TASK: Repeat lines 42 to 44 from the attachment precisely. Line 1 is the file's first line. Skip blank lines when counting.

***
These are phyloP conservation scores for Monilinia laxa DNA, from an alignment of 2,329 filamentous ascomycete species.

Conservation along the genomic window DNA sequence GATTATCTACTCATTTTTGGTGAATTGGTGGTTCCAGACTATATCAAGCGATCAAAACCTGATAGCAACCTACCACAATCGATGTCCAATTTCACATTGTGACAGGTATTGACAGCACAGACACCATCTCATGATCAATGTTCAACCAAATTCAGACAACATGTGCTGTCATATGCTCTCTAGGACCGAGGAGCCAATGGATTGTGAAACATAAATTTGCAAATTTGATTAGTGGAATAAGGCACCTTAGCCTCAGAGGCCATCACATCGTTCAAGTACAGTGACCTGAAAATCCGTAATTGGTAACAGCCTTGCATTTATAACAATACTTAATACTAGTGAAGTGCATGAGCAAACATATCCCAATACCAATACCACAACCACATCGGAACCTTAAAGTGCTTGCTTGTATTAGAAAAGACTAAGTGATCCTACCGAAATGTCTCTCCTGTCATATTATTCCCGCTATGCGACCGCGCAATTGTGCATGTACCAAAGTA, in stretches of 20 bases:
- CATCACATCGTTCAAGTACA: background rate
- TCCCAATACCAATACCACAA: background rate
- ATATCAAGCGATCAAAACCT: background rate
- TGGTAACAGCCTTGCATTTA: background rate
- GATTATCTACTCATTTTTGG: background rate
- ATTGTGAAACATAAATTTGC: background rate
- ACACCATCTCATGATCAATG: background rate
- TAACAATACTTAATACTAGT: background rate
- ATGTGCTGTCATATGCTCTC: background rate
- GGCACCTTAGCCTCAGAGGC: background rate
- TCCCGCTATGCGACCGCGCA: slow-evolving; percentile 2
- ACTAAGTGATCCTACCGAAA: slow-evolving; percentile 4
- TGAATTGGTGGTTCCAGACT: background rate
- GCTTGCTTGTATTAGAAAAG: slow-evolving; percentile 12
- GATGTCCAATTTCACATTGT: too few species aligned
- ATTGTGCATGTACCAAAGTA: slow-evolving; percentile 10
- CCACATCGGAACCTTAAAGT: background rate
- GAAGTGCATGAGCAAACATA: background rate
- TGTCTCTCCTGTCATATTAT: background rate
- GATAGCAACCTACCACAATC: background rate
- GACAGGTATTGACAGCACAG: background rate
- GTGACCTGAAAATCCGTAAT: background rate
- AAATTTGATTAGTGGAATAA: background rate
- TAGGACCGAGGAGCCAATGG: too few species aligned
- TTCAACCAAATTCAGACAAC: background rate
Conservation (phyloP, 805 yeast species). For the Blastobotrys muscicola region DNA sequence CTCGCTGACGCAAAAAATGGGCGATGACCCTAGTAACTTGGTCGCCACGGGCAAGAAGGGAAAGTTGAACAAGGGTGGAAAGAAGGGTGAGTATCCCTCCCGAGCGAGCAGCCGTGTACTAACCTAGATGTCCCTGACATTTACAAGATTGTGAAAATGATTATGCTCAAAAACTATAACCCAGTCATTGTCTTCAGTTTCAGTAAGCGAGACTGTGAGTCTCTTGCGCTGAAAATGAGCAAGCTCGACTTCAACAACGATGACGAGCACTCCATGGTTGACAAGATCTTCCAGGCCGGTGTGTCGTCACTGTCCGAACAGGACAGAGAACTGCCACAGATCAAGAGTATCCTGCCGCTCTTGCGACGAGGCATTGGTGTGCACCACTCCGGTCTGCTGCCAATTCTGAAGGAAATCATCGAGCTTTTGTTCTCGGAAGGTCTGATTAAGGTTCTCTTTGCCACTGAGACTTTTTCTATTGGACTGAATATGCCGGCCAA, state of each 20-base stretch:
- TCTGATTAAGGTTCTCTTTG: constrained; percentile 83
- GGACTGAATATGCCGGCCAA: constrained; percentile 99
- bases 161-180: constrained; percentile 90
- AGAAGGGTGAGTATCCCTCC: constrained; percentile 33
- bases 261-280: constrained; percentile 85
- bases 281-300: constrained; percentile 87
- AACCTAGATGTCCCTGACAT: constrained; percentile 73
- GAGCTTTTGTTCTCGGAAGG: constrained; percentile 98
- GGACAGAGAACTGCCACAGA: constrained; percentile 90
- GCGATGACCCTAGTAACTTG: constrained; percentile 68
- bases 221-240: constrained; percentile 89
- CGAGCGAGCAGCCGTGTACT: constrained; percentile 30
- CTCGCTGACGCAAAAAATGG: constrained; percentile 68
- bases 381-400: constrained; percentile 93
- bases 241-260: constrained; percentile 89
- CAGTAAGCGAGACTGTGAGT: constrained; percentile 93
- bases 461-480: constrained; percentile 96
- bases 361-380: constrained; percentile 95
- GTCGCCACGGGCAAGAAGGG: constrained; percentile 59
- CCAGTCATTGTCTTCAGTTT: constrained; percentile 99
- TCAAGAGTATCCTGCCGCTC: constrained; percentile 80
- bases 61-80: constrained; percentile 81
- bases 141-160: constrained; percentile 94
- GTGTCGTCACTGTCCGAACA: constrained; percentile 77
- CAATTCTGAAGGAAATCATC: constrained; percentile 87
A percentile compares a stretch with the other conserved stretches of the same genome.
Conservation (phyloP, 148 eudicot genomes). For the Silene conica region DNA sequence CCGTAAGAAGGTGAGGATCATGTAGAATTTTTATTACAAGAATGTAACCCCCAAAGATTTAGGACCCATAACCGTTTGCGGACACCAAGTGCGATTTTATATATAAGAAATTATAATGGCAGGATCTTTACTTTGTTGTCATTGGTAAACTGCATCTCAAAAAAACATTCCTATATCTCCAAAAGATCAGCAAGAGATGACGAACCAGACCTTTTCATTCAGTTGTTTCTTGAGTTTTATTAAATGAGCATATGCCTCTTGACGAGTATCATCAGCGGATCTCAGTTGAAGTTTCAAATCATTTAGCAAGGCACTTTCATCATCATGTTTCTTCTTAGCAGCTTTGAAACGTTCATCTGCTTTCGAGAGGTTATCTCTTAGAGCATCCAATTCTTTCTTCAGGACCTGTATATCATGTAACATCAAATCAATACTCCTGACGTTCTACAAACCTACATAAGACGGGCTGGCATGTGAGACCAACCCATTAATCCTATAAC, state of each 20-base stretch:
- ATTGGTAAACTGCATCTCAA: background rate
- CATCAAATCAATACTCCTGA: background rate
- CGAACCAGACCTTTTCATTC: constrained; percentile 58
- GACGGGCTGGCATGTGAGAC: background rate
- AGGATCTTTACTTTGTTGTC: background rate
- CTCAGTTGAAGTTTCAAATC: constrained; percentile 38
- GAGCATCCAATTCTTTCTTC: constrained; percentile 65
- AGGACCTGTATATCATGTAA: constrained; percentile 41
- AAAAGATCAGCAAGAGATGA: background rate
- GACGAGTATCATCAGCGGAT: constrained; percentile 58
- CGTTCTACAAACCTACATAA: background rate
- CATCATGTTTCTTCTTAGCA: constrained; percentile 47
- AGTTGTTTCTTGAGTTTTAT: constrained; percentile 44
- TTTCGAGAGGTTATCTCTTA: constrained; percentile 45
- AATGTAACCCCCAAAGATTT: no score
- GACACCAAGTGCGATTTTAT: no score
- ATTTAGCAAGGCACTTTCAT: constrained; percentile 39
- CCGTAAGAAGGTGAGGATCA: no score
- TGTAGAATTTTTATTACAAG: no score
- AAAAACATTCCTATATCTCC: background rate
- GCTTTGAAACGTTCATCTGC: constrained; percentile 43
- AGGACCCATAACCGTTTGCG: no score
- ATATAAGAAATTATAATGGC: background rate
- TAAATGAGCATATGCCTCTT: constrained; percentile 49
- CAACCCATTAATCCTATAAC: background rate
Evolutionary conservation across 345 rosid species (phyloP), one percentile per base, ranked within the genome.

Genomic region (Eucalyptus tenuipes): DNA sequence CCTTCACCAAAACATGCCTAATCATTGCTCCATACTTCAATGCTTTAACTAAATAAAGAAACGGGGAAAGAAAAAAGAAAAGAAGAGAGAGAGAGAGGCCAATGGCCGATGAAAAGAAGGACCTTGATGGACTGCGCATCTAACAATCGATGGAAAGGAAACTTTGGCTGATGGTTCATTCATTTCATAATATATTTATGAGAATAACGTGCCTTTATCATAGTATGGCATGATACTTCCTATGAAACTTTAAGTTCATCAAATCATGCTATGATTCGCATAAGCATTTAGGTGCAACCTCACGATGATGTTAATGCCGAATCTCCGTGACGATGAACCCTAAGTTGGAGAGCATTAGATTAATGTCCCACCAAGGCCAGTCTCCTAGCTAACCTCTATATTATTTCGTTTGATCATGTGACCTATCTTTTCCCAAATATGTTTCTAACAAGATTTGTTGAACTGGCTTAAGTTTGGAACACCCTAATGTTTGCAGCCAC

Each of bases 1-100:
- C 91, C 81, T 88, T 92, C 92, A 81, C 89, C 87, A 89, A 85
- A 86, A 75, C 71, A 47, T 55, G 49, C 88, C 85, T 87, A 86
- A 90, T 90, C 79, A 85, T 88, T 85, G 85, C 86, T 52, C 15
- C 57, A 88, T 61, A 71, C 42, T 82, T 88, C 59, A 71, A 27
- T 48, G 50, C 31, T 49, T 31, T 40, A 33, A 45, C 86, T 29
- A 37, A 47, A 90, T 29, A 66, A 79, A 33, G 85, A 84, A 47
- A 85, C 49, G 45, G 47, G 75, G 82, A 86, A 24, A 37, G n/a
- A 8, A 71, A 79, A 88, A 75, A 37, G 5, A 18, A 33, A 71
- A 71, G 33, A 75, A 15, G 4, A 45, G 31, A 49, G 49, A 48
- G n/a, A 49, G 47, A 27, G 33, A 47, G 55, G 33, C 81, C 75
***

- bases 381-400: constrained; percentile 93
- bases 241-260: constrained; percentile 89
- CAGTAAGCGAGACTGTGAGT: constrained; percentile 93